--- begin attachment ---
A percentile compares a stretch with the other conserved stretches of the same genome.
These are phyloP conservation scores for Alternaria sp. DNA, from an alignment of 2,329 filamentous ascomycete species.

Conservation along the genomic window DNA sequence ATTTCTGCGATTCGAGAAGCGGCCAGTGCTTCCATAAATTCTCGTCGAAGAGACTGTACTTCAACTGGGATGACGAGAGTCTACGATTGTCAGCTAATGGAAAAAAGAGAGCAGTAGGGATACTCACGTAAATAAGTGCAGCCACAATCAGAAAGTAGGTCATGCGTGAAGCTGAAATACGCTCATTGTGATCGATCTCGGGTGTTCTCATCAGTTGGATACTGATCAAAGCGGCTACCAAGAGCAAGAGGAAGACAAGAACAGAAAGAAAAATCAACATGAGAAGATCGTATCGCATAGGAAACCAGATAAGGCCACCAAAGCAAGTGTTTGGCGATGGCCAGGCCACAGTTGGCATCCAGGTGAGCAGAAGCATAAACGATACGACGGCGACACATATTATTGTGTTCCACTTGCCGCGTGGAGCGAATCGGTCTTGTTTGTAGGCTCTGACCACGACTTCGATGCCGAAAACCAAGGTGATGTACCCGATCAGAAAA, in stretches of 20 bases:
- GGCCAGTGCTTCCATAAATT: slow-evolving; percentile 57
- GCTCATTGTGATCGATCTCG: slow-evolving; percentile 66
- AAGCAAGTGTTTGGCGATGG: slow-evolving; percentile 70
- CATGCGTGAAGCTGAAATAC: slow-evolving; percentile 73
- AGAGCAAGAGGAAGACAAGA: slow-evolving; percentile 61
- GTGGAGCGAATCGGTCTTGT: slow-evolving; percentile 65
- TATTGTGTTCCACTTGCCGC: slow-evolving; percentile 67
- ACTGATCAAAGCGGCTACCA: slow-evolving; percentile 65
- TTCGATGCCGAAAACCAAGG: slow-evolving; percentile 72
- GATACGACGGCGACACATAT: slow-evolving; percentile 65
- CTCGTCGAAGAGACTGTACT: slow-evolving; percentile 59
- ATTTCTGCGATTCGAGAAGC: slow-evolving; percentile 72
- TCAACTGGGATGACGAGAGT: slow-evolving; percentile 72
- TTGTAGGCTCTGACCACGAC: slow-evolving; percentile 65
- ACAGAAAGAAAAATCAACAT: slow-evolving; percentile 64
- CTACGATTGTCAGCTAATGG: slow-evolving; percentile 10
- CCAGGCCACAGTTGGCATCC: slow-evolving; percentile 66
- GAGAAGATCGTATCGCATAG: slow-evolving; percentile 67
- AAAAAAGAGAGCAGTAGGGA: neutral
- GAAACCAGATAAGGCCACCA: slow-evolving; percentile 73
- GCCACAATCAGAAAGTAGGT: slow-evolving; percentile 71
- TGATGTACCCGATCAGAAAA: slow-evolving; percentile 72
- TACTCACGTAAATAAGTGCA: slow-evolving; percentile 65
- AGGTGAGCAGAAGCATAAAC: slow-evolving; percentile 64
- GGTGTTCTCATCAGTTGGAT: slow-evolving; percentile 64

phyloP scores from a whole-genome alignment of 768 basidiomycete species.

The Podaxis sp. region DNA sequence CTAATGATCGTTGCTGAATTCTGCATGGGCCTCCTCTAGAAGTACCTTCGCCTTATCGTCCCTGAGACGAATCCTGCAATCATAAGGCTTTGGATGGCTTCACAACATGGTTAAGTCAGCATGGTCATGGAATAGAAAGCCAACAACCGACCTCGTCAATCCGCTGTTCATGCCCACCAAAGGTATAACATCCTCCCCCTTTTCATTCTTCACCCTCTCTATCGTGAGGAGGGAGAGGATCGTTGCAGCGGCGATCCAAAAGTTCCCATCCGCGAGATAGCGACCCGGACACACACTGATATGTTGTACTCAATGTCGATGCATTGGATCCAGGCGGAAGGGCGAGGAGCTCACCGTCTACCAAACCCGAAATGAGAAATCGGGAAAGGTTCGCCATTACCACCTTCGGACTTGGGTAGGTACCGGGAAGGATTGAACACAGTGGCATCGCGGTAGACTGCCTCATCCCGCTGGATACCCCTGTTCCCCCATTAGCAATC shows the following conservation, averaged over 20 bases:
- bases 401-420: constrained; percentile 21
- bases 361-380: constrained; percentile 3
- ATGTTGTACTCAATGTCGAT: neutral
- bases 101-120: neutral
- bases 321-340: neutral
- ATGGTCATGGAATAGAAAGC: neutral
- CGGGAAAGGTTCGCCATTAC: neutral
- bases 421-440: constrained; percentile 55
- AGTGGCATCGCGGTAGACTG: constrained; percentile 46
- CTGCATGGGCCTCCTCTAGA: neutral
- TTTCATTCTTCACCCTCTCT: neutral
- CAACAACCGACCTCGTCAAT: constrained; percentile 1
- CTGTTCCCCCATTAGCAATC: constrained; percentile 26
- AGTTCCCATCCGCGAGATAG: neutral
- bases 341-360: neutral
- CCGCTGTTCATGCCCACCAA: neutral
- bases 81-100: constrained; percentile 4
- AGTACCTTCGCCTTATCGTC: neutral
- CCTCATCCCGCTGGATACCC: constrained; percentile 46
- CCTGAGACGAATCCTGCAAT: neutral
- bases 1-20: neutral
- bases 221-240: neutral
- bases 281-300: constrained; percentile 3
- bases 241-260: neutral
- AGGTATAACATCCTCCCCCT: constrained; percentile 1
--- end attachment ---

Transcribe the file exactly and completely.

A percentile compares a stretch with the other conserved stretches of the same genome.
These are phyloP conservation scores for Alternaria sp. DNA, from an alignment of 2,329 filamentous ascomycete species.

Conservation along the genomic window DNA sequence ATTTCTGCGATTCGAGAAGCGGCCAGTGCTTCCATAAATTCTCGTCGAAGAGACTGTACTTCAACTGGGATGACGAGAGTCTACGATTGTCAGCTAATGGAAAAAAGAGAGCAGTAGGGATACTCACGTAAATAAGTGCAGCCACAATCAGAAAGTAGGTCATGCGTGAAGCTGAAATACGCTCATTGTGATCGATCTCGGGTGTTCTCATCAGTTGGATACTGATCAAAGCGGCTACCAAGAGCAAGAGGAAGACAAGAACAGAAAGAAAAATCAACATGAGAAGATCGTATCGCATAGGAAACCAGATAAGGCCACCAAAGCAAGTGTTTGGCGATGGCCAGGCCACAGTTGGCATCCAGGTGAGCAGAAGCATAAACGATACGACGGCGACACATATTATTGTGTTCCACTTGCCGCGTGGAGCGAATCGGTCTTGTTTGTAGGCTCTGACCACGACTTCGATGCCGAAAACCAAGGTGATGTACCCGATCAGAAAA, in stretches of 20 bases:
- GGCCAGTGCTTCCATAAATT: slow-evolving; percentile 57
- GCTCATTGTGATCGATCTCG: slow-evolving; percentile 66
- AAGCAAGTGTTTGGCGATGG: slow-evolving; percentile 70
- CATGCGTGAAGCTGAAATAC: slow-evolving; percentile 73
- AGAGCAAGAGGAAGACAAGA: slow-evolving; percentile 61
- GTGGAGCGAATCGGTCTTGT: slow-evolving; percentile 65
- TATTGTGTTCCACTTGCCGC: slow-evolving; percentile 67
- ACTGATCAAAGCGGCTACCA: slow-evolving; percentile 65
- TTCGATGCCGAAAACCAAGG: slow-evolving; percentile 72
- GATACGACGGCGACACATAT: slow-evolving; percentile 65
- CTCGTCGAAGAGACTGTACT: slow-evolving; percentile 59
- ATTTCTGCGATTCGAGAAGC: slow-evolving; percentile 72
- TCAACTGGGATGACGAGAGT: slow-evolving; percentile 72
- TTGTAGGCTCTGACCACGAC: slow-evolving; percentile 65
- ACAGAAAGAAAAATCAACAT: slow-evolving; percentile 64
- CTACGATTGTCAGCTAATGG: slow-evolving; percentile 10
- CCAGGCCACAGTTGGCATCC: slow-evolving; percentile 66
- GAGAAGATCGTATCGCATAG: slow-evolving; percentile 67
- AAAAAAGAGAGCAGTAGGGA: neutral
- GAAACCAGATAAGGCCACCA: slow-evolving; percentile 73
- GCCACAATCAGAAAGTAGGT: slow-evolving; percentile 71
- TGATGTACCCGATCAGAAAA: slow-evolving; percentile 72
- TACTCACGTAAATAAGTGCA: slow-evolving; percentile 65
- AGGTGAGCAGAAGCATAAAC: slow-evolving; percentile 64
- GGTGTTCTCATCAGTTGGAT: slow-evolving; percentile 64

phyloP scores from a whole-genome alignment of 768 basidiomycete species.

The Podaxis sp. region DNA sequence CTAATGATCGTTGCTGAATTCTGCATGGGCCTCCTCTAGAAGTACCTTCGCCTTATCGTCCCTGAGACGAATCCTGCAATCATAAGGCTTTGGATGGCTTCACAACATGGTTAAGTCAGCATGGTCATGGAATAGAAAGCCAACAACCGACCTCGTCAATCCGCTGTTCATGCCCACCAAAGGTATAACATCCTCCCCCTTTTCATTCTTCACCCTCTCTATCGTGAGGAGGGAGAGGATCGTTGCAGCGGCGATCCAAAAGTTCCCATCCGCGAGATAGCGACCCGGACACACACTGATATGTTGTACTCAATGTCGATGCATTGGATCCAGGCGGAAGGGCGAGGAGCTCACCGTCTACCAAACCCGAAATGAGAAATCGGGAAAGGTTCGCCATTACCACCTTCGGACTTGGGTAGGTACCGGGAAGGATTGAACACAGTGGCATCGCGGTAGACTGCCTCATCCCGCTGGATACCCCTGTTCCCCCATTAGCAATC shows the following conservation, averaged over 20 bases:
- bases 401-420: constrained; percentile 21
- bases 361-380: constrained; percentile 3
- ATGTTGTACTCAATGTCGAT: neutral
- bases 101-120: neutral
- bases 321-340: neutral
- ATGGTCATGGAATAGAAAGC: neutral
- CGGGAAAGGTTCGCCATTAC: neutral
- bases 421-440: constrained; percentile 55
- AGTGGCATCGCGGTAGACTG: constrained; percentile 46
- CTGCATGGGCCTCCTCTAGA: neutral
- TTTCATTCTTCACCCTCTCT: neutral
- CAACAACCGACCTCGTCAAT: constrained; percentile 1
- CTGTTCCCCCATTAGCAATC: constrained; percentile 26
- AGTTCCCATCCGCGAGATAG: neutral
- bases 341-360: neutral
- CCGCTGTTCATGCCCACCAA: neutral
- bases 81-100: constrained; percentile 4
- AGTACCTTCGCCTTATCGTC: neutral
- CCTCATCCCGCTGGATACCC: constrained; percentile 46
- CCTGAGACGAATCCTGCAAT: neutral
- bases 1-20: neutral
- bases 221-240: neutral
- bases 281-300: constrained; percentile 3
- bases 241-260: neutral
- AGGTATAACATCCTCCCCCT: constrained; percentile 1